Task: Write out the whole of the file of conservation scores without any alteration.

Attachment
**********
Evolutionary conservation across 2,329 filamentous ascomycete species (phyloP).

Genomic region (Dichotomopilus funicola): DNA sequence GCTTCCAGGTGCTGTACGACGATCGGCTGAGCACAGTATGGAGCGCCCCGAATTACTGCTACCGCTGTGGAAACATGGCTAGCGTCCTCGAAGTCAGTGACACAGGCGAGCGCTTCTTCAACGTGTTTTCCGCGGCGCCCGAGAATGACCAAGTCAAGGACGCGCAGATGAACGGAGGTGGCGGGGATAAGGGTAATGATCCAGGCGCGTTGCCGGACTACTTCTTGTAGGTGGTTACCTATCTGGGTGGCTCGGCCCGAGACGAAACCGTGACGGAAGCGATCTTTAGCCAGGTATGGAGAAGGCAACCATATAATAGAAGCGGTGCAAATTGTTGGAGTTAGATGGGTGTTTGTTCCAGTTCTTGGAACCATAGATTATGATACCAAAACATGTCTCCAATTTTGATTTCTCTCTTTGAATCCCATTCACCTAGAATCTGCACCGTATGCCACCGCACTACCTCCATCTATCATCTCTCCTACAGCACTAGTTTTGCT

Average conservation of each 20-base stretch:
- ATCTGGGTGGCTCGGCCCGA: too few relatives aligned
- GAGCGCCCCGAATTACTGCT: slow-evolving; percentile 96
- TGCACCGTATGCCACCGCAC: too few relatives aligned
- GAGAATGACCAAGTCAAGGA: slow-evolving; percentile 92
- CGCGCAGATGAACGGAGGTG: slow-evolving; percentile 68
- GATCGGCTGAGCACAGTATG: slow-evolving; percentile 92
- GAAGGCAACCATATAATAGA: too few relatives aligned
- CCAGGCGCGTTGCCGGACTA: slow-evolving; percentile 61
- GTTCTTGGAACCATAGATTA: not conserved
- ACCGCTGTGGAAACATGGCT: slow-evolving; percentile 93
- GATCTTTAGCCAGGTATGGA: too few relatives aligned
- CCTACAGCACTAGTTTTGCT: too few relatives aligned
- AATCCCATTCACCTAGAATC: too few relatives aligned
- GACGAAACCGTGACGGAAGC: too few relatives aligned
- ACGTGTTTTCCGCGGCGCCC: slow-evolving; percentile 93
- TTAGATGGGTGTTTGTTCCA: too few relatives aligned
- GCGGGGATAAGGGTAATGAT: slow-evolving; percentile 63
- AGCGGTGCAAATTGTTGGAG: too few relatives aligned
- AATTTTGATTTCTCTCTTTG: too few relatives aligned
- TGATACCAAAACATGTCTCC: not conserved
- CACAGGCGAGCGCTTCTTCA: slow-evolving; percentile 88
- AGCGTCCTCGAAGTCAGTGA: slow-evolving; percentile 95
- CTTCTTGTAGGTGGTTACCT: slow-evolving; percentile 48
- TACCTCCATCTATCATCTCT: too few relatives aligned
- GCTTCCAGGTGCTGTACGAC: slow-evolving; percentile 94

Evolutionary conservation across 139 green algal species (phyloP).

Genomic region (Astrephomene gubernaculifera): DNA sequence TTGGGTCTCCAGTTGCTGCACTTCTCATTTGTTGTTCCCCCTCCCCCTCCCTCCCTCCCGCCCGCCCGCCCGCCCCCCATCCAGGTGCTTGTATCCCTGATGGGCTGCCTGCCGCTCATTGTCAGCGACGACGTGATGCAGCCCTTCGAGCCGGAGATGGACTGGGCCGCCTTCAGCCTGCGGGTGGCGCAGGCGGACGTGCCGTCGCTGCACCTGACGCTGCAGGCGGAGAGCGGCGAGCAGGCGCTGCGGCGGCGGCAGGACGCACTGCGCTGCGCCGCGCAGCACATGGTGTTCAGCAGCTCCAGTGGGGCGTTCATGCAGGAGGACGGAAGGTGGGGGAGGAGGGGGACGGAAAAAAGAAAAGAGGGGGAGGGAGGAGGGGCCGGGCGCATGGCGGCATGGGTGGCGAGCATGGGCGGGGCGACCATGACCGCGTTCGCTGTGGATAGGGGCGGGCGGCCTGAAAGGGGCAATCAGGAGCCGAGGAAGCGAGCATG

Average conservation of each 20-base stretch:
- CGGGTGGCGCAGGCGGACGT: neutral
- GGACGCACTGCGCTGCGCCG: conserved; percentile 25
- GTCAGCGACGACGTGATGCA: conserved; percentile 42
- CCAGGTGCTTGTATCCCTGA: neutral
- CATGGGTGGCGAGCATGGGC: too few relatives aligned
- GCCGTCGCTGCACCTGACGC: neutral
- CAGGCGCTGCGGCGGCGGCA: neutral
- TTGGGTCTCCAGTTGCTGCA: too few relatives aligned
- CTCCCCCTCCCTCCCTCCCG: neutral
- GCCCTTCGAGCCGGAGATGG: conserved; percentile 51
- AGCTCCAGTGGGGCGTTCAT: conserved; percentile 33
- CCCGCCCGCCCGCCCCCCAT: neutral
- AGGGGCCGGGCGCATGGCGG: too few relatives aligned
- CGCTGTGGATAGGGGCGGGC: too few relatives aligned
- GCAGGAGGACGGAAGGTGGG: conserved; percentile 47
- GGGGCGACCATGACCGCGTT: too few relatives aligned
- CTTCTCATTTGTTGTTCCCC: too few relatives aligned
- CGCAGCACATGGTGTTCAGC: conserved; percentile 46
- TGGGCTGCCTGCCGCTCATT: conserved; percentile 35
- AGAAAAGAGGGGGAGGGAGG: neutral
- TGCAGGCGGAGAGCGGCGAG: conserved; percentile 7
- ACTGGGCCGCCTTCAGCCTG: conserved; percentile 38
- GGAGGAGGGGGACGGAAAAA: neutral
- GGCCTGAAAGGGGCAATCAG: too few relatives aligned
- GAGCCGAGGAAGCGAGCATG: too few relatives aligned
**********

Evolutionary conservation across 2,329 filamentous ascomycete species (phyloP).

Genomic region (Dichotomopilus funicola): DNA sequence GCTTCCAGGTGCTGTACGACGATCGGCTGAGCACAGTATGGAGCGCCCCGAATTACTGCTACCGCTGTGGAAACATGGCTAGCGTCCTCGAAGTCAGTGACACAGGCGAGCGCTTCTTCAACGTGTTTTCCGCGGCGCCCGAGAATGACCAAGTCAAGGACGCGCAGATGAACGGAGGTGGCGGGGATAAGGGTAATGATCCAGGCGCGTTGCCGGACTACTTCTTGTAGGTGGTTACCTATCTGGGTGGCTCGGCCCGAGACGAAACCGTGACGGAAGCGATCTTTAGCCAGGTATGGAGAAGGCAACCATATAATAGAAGCGGTGCAAATTGTTGGAGTTAGATGGGTGTTTGTTCCAGTTCTTGGAACCATAGATTATGATACCAAAACATGTCTCCAATTTTGATTTCTCTCTTTGAATCCCATTCACCTAGAATCTGCACCGTATGCCACCGCACTACCTCCATCTATCATCTCTCCTACAGCACTAGTTTTGCT

Average conservation of each 20-base stretch:
- ATCTGGGTGGCTCGGCCCGA: too few relatives aligned
- GAGCGCCCCGAATTACTGCT: slow-evolving; percentile 96
- TGCACCGTATGCCACCGCAC: too few relatives aligned
- GAGAATGACCAAGTCAAGGA: slow-evolving; percentile 92
- CGCGCAGATGAACGGAGGTG: slow-evolving; percentile 68
- GATCGGCTGAGCACAGTATG: slow-evolving; percentile 92
- GAAGGCAACCATATAATAGA: too few relatives aligned
- CCAGGCGCGTTGCCGGACTA: slow-evolving; percentile 61
- GTTCTTGGAACCATAGATTA: not conserved
- ACCGCTGTGGAAACATGGCT: slow-evolving; percentile 93
- GATCTTTAGCCAGGTATGGA: too few relatives aligned
- CCTACAGCACTAGTTTTGCT: too few relatives aligned
- AATCCCATTCACCTAGAATC: too few relatives aligned
- GACGAAACCGTGACGGAAGC: too few relatives aligned
- ACGTGTTTTCCGCGGCGCCC: slow-evolving; percentile 93
- TTAGATGGGTGTTTGTTCCA: too few relatives aligned
- GCGGGGATAAGGGTAATGAT: slow-evolving; percentile 63
- AGCGGTGCAAATTGTTGGAG: too few relatives aligned
- AATTTTGATTTCTCTCTTTG: too few relatives aligned
- TGATACCAAAACATGTCTCC: not conserved
- CACAGGCGAGCGCTTCTTCA: slow-evolving; percentile 88
- AGCGTCCTCGAAGTCAGTGA: slow-evolving; percentile 95
- CTTCTTGTAGGTGGTTACCT: slow-evolving; percentile 48
- TACCTCCATCTATCATCTCT: too few relatives aligned
- GCTTCCAGGTGCTGTACGAC: slow-evolving; percentile 94

Evolutionary conservation across 139 green algal species (phyloP).

Genomic region (Astrephomene gubernaculifera): DNA sequence TTGGGTCTCCAGTTGCTGCACTTCTCATTTGTTGTTCCCCCTCCCCCTCCCTCCCTCCCGCCCGCCCGCCCGCCCCCCATCCAGGTGCTTGTATCCCTGATGGGCTGCCTGCCGCTCATTGTCAGCGACGACGTGATGCAGCCCTTCGAGCCGGAGATGGACTGGGCCGCCTTCAGCCTGCGGGTGGCGCAGGCGGACGTGCCGTCGCTGCACCTGACGCTGCAGGCGGAGAGCGGCGAGCAGGCGCTGCGGCGGCGGCAGGACGCACTGCGCTGCGCCGCGCAGCACATGGTGTTCAGCAGCTCCAGTGGGGCGTTCATGCAGGAGGACGGAAGGTGGGGGAGGAGGGGGACGGAAAAAAGAAAAGAGGGGGAGGGAGGAGGGGCCGGGCGCATGGCGGCATGGGTGGCGAGCATGGGCGGGGCGACCATGACCGCGTTCGCTGTGGATAGGGGCGGGCGGCCTGAAAGGGGCAATCAGGAGCCGAGGAAGCGAGCATG

Average conservation of each 20-base stretch:
- CGGGTGGCGCAGGCGGACGT: neutral
- GGACGCACTGCGCTGCGCCG: conserved; percentile 25
- GTCAGCGACGACGTGATGCA: conserved; percentile 42
- CCAGGTGCTTGTATCCCTGA: neutral
- CATGGGTGGCGAGCATGGGC: too few relatives aligned
- GCCGTCGCTGCACCTGACGC: neutral
- CAGGCGCTGCGGCGGCGGCA: neutral
- TTGGGTCTCCAGTTGCTGCA: too few relatives aligned
- CTCCCCCTCCCTCCCTCCCG: neutral
- GCCCTTCGAGCCGGAGATGG: conserved; percentile 51
- AGCTCCAGTGGGGCGTTCAT: conserved; percentile 33
- CCCGCCCGCCCGCCCCCCAT: neutral
- AGGGGCCGGGCGCATGGCGG: too few relatives aligned
- CGCTGTGGATAGGGGCGGGC: too few relatives aligned
- GCAGGAGGACGGAAGGTGGG: conserved; percentile 47
- GGGGCGACCATGACCGCGTT: too few relatives aligned
- CTTCTCATTTGTTGTTCCCC: too few relatives aligned
- CGCAGCACATGGTGTTCAGC: conserved; percentile 46
- TGGGCTGCCTGCCGCTCATT: conserved; percentile 35
- AGAAAAGAGGGGGAGGGAGG: neutral
- TGCAGGCGGAGAGCGGCGAG: conserved; percentile 7
- ACTGGGCCGCCTTCAGCCTG: conserved; percentile 38
- GGAGGAGGGGGACGGAAAAA: neutral
- GGCCTGAAAGGGGCAATCAG: too few relatives aligned
- GAGCCGAGGAAGCGAGCATG: too few relatives aligned